Compensation for intracellular environment in expression levels of mammalian circadian clock genes

Sci Rep. 2014 Feb 7:4:4032. doi: 10.1038/srep04032.


The circadian clock is driven by transcriptional oscillation of clock genes in almost all body cells. To investigate the effect of cell type-specific intracellular environment on the circadian machinery, we examined gene expression profiles in five peripheral tissues. As expected, the phase relationship between expression rhythms of nine clock genes was similar in all tissues examined. We also compared relative expression levels of clock genes among tissues, and unexpectedly found that quantitative variation remained within an approximately three-fold range, which was substantially smaller than that of metabolic housekeeping genes. Interestingly, circadian gene expression was little affected even when fibroblasts were cultured with different concentrations of serum. Together, these findings support a hypothesis that expression levels of clock genes are quantitatively compensated for the intracellular environment, such as redox potential and metabolite composition. However, more comprehensive studies are required to reach definitive conclusions.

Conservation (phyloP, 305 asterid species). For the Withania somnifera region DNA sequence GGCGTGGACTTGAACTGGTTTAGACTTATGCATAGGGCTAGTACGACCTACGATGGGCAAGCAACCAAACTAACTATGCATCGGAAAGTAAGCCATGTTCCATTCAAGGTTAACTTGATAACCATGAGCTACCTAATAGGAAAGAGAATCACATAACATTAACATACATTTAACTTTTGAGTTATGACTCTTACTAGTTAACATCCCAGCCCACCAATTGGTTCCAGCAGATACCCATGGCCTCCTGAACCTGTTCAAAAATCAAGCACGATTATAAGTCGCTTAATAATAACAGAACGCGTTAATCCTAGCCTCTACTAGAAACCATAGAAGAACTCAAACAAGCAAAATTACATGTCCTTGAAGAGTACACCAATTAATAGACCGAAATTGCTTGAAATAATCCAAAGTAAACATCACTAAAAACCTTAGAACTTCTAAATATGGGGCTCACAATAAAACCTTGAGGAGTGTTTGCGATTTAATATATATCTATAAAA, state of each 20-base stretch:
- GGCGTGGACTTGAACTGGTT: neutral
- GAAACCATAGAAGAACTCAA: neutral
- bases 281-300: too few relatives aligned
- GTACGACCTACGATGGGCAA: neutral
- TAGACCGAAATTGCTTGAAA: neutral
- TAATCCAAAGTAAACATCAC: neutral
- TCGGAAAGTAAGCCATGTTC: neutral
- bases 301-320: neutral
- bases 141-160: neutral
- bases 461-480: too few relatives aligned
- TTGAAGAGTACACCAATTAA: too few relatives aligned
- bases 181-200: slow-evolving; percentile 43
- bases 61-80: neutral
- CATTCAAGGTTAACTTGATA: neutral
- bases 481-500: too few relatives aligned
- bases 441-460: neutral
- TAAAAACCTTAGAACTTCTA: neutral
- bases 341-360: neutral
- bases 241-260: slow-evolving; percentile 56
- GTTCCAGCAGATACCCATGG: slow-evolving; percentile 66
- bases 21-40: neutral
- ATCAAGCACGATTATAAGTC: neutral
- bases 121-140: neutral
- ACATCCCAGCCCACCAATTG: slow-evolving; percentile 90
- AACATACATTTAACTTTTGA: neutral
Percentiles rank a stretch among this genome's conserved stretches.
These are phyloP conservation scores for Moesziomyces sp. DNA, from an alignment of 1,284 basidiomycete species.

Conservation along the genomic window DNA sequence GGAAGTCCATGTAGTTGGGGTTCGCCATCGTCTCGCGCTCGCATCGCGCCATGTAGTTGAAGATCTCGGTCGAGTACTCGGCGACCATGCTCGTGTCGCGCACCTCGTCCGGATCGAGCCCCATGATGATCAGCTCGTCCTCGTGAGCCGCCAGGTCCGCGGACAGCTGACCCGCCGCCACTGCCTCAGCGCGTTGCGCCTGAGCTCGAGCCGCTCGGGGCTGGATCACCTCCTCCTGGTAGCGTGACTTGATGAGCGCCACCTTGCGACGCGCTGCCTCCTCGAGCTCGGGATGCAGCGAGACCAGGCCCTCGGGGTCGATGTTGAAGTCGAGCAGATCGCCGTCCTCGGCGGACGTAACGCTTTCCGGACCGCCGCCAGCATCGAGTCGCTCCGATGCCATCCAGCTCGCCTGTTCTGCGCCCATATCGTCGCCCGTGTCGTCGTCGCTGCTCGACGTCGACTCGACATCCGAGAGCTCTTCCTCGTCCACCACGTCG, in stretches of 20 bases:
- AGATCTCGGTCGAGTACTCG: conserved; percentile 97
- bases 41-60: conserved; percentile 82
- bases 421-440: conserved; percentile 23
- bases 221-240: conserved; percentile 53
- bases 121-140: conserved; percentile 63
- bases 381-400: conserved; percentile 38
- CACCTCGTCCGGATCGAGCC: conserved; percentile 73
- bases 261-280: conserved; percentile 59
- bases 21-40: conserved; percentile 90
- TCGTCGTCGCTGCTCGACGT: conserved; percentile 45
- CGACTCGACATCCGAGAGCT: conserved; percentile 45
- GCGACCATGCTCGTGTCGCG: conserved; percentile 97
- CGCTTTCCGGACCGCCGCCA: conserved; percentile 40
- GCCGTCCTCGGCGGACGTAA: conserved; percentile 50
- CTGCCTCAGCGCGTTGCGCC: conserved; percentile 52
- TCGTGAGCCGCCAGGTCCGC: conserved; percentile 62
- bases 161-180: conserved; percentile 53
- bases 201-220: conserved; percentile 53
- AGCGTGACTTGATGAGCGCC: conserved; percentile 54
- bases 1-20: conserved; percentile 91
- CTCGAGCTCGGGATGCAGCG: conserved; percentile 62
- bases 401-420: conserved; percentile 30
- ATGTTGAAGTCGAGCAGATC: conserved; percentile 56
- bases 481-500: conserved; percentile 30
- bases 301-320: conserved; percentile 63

Publication types

  • Research Support, Non-U.S. Gov't

MeSH terms

  • ARNTL Transcription Factors / biosynthesis
  • Actins / biosynthesis
  • Animals
  • COS Cells
  • Cell Line
  • Chlorocebus aethiops
  • Circadian Clocks / genetics*
  • Circadian Rhythm / genetics*
  • Cryptochromes / biosynthesis
  • Gene Expression
  • Gene Expression Profiling
  • Gene Expression Regulation / genetics*
  • HEK293 Cells
  • Hep G2 Cells
  • Humans
  • Mice
  • NIH 3T3 Cells
  • Period Circadian Proteins / biosynthesis
  • Period Circadian Proteins / genetics
  • RNA, Ribosomal, 18S / biosynthesis


  • ARNTL Transcription Factors
  • BMAL1 protein, human
  • Actins
  • CRY1 protein, human
  • Cryptochromes
  • PER2 protein, human
  • PER3 protein, human
  • Period Circadian Proteins
  • RNA, Ribosomal, 18S